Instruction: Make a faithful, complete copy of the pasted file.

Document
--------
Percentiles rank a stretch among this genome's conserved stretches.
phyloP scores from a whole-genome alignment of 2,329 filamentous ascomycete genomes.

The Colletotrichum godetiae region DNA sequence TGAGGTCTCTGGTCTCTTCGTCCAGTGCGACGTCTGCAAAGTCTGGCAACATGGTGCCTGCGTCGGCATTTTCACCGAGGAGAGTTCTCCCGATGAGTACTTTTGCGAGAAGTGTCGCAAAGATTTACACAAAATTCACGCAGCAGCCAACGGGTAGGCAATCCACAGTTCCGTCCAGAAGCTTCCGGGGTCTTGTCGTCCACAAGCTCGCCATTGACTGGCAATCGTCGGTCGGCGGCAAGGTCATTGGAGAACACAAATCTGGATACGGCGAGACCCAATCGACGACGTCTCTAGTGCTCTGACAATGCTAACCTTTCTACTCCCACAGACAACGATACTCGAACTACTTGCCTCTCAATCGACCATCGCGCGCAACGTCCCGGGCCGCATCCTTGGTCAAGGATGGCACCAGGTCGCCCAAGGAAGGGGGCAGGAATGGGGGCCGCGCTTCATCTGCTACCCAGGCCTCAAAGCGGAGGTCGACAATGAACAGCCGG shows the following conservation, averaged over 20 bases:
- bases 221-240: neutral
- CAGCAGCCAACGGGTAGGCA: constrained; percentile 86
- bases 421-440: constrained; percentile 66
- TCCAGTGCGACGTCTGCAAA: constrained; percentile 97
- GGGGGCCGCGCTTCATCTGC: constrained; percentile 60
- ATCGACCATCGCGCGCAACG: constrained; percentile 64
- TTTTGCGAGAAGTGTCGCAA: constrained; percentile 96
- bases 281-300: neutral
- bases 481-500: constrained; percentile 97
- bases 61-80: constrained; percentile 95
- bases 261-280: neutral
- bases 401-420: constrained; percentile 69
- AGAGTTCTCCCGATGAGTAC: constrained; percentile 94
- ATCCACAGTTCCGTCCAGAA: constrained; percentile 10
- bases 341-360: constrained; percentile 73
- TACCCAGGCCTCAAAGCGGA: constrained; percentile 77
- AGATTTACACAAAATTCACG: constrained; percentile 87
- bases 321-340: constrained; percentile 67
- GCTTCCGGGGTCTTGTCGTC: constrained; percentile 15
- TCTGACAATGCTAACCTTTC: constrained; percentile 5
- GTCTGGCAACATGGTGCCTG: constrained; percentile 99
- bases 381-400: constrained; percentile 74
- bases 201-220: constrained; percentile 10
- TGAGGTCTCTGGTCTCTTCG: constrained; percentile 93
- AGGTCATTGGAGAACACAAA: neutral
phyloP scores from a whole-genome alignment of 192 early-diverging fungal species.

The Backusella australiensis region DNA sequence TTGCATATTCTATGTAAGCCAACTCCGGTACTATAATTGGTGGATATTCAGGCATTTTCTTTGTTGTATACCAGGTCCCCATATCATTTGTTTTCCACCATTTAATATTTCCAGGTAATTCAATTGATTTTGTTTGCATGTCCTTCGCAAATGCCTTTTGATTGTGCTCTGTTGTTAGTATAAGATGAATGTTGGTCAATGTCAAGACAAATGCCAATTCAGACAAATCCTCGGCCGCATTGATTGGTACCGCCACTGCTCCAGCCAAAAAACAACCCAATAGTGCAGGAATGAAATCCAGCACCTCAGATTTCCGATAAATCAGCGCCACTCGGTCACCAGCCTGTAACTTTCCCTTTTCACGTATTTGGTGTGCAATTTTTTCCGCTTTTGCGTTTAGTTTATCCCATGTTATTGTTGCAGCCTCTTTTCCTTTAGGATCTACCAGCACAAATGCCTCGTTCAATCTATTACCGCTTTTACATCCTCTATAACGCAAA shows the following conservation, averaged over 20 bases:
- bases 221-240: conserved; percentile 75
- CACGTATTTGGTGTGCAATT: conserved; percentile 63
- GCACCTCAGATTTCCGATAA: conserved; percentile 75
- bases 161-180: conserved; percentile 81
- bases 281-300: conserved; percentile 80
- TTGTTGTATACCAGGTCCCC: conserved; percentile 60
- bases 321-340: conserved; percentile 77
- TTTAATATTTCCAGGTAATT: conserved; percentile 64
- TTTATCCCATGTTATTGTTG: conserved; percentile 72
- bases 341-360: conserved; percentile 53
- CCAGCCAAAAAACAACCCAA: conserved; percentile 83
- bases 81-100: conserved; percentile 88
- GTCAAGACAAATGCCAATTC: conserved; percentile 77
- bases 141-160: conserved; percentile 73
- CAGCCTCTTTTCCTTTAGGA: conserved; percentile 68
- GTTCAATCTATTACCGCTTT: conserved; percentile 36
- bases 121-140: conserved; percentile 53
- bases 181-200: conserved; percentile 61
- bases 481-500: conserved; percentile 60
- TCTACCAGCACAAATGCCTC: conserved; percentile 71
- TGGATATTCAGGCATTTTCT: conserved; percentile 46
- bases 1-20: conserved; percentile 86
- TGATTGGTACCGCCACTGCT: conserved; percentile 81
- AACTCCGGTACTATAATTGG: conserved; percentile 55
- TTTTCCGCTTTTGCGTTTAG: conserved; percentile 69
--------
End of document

Percentiles rank a stretch among this genome's conserved stretches.
phyloP scores from a whole-genome alignment of 2,329 filamentous ascomycete genomes.

The Colletotrichum godetiae region DNA sequence TGAGGTCTCTGGTCTCTTCGTCCAGTGCGACGTCTGCAAAGTCTGGCAACATGGTGCCTGCGTCGGCATTTTCACCGAGGAGAGTTCTCCCGATGAGTACTTTTGCGAGAAGTGTCGCAAAGATTTACACAAAATTCACGCAGCAGCCAACGGGTAGGCAATCCACAGTTCCGTCCAGAAGCTTCCGGGGTCTTGTCGTCCACAAGCTCGCCATTGACTGGCAATCGTCGGTCGGCGGCAAGGTCATTGGAGAACACAAATCTGGATACGGCGAGACCCAATCGACGACGTCTCTAGTGCTCTGACAATGCTAACCTTTCTACTCCCACAGACAACGATACTCGAACTACTTGCCTCTCAATCGACCATCGCGCGCAACGTCCCGGGCCGCATCCTTGGTCAAGGATGGCACCAGGTCGCCCAAGGAAGGGGGCAGGAATGGGGGCCGCGCTTCATCTGCTACCCAGGCCTCAAAGCGGAGGTCGACAATGAACAGCCGG shows the following conservation, averaged over 20 bases:
- bases 221-240: neutral
- CAGCAGCCAACGGGTAGGCA: constrained; percentile 86
- bases 421-440: constrained; percentile 66
- TCCAGTGCGACGTCTGCAAA: constrained; percentile 97
- GGGGGCCGCGCTTCATCTGC: constrained; percentile 60
- ATCGACCATCGCGCGCAACG: constrained; percentile 64
- TTTTGCGAGAAGTGTCGCAA: constrained; percentile 96
- bases 281-300: neutral
- bases 481-500: constrained; percentile 97
- bases 61-80: constrained; percentile 95
- bases 261-280: neutral
- bases 401-420: constrained; percentile 69
- AGAGTTCTCCCGATGAGTAC: constrained; percentile 94
- ATCCACAGTTCCGTCCAGAA: constrained; percentile 10
- bases 341-360: constrained; percentile 73
- TACCCAGGCCTCAAAGCGGA: constrained; percentile 77
- AGATTTACACAAAATTCACG: constrained; percentile 87
- bases 321-340: constrained; percentile 67
- GCTTCCGGGGTCTTGTCGTC: constrained; percentile 15
- TCTGACAATGCTAACCTTTC: constrained; percentile 5
- GTCTGGCAACATGGTGCCTG: constrained; percentile 99
- bases 381-400: constrained; percentile 74
- bases 201-220: constrained; percentile 10
- TGAGGTCTCTGGTCTCTTCG: constrained; percentile 93
- AGGTCATTGGAGAACACAAA: neutral
phyloP scores from a whole-genome alignment of 192 early-diverging fungal species.

The Backusella australiensis region DNA sequence TTGCATATTCTATGTAAGCCAACTCCGGTACTATAATTGGTGGATATTCAGGCATTTTCTTTGTTGTATACCAGGTCCCCATATCATTTGTTTTCCACCATTTAATATTTCCAGGTAATTCAATTGATTTTGTTTGCATGTCCTTCGCAAATGCCTTTTGATTGTGCTCTGTTGTTAGTATAAGATGAATGTTGGTCAATGTCAAGACAAATGCCAATTCAGACAAATCCTCGGCCGCATTGATTGGTACCGCCACTGCTCCAGCCAAAAAACAACCCAATAGTGCAGGAATGAAATCCAGCACCTCAGATTTCCGATAAATCAGCGCCACTCGGTCACCAGCCTGTAACTTTCCCTTTTCACGTATTTGGTGTGCAATTTTTTCCGCTTTTGCGTTTAGTTTATCCCATGTTATTGTTGCAGCCTCTTTTCCTTTAGGATCTACCAGCACAAATGCCTCGTTCAATCTATTACCGCTTTTACATCCTCTATAACGCAAA shows the following conservation, averaged over 20 bases:
- bases 221-240: conserved; percentile 75
- CACGTATTTGGTGTGCAATT: conserved; percentile 63
- GCACCTCAGATTTCCGATAA: conserved; percentile 75
- bases 161-180: conserved; percentile 81
- bases 281-300: conserved; percentile 80
- TTGTTGTATACCAGGTCCCC: conserved; percentile 60
- bases 321-340: conserved; percentile 77
- TTTAATATTTCCAGGTAATT: conserved; percentile 64
- TTTATCCCATGTTATTGTTG: conserved; percentile 72
- bases 341-360: conserved; percentile 53
- CCAGCCAAAAAACAACCCAA: conserved; percentile 83
- bases 81-100: conserved; percentile 88
- GTCAAGACAAATGCCAATTC: conserved; percentile 77
- bases 141-160: conserved; percentile 73
- CAGCCTCTTTTCCTTTAGGA: conserved; percentile 68
- GTTCAATCTATTACCGCTTT: conserved; percentile 36
- bases 121-140: conserved; percentile 53
- bases 181-200: conserved; percentile 61
- bases 481-500: conserved; percentile 60
- TCTACCAGCACAAATGCCTC: conserved; percentile 71
- TGGATATTCAGGCATTTTCT: conserved; percentile 46
- bases 1-20: conserved; percentile 86
- TGATTGGTACCGCCACTGCT: conserved; percentile 81
- AACTCCGGTACTATAATTGG: conserved; percentile 55
- TTTTCCGCTTTTGCGTTTAG: conserved; percentile 69